Team Proposes Beaming of Energy via Laser for Lunar Exploration (BELLE) of Permanently Shadowed Cratersmkw3a@virginia.edu
NASA has selected the University of Virginia School of Engineering to develop and demonstrate a laser technology that will power exploration on the dark side of the Moon. UVA Engineering is one of eight universities to receive funding for concept development through NASA’s competitive Breakthrough, Innovative and Game-changing (BIG) Idea Challenge. NASA selected concepts that could benefit its Artemis program, to study the Moon ahead of a human landing in 2024 or help establish a sustained presence by 2028.
“Exploration of the Moon’s permanently shadowed regions is critical as these areas contain water ice that, if harvested, could be used for a myriad of purposes,” said Walt Engelund, Deputy Associate Administrator for Programs in the Space Technology Mission Directorate at NASA Headquarters. “The student teams bring their unique perspectives and ingenuity to the challenge. I am excited to see their innovative solutions.”
Mool Gupta, UVA Langley Distinguished Professor at the National Institute of Aerospace and a faculty member of the Charles L. Brown Department of Electrical and Computer Engineering, leads the team of undergraduate students who will build a prototype called Beaming of Sun Light Energy via Laser for Lunar Exploration (BELLE). NASA is providing the team just under $125,000 to build and test BELLE. Paul Jaffe, lead electronics engineer for the U.S. Naval Research Laboratory’s power beaming and space solar portfolio, serves as the team’s industry advisor.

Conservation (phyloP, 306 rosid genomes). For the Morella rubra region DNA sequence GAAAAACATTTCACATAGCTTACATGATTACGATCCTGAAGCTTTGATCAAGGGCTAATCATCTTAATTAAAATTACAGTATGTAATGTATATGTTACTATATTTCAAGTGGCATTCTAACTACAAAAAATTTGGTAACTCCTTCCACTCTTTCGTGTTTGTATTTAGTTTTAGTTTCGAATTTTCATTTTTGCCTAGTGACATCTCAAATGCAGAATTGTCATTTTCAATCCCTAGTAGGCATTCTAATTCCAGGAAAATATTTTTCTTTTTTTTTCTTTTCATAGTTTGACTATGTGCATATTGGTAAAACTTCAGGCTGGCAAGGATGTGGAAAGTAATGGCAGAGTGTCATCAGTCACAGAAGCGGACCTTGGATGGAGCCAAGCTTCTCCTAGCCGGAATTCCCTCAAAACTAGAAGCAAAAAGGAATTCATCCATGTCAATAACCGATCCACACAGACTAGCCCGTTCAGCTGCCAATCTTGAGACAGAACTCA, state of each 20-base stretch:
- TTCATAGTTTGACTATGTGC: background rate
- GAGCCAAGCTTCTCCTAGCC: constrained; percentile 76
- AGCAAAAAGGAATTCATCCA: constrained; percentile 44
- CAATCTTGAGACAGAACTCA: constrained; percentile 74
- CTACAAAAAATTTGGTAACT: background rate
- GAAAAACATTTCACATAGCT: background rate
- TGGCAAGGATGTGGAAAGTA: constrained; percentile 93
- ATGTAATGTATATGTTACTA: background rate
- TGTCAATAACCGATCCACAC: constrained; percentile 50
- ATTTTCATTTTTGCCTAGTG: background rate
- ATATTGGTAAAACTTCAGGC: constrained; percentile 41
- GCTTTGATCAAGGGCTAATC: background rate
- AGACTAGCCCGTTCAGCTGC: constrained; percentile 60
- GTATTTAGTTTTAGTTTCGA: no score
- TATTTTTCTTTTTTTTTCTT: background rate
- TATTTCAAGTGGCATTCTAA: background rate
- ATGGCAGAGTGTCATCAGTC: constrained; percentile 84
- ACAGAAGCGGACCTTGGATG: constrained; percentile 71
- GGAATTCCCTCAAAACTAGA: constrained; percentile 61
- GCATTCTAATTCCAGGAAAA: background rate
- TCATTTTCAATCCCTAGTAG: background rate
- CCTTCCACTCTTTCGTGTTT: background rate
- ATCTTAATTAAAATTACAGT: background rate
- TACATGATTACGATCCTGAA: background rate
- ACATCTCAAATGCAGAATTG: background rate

“This is a unique challenge,” Gupta said. The craters can extend to 10 to 20 miles wide and can be up to a mile deep. “Our plan is to convert sunlight above the craters to power a laser and direct the laser beam to a rover in the crater for exploration and also to keep electronics and instruments warm, where temperatures are around minus 350 degrees Fahrenheit,” Gupta said.
Here’s how it works: BELLE uses solar arrays stationed on the crater’s rim to provide energy to a laser, which transmits power to the rover and other systems in the crater. This power relay requires illuminating solar panels that match the laser’s wavelength, as well as autonomous feedback and control systems between the laser and the rover over ten or more miles.
Gupta believes that BELLE will make it possible to energize systems operating in the darkness without those systems having to leave the crater or carry their own power sources. The team will demonstrate BELLE at NASA’s BIG Idea Forum in October 2020.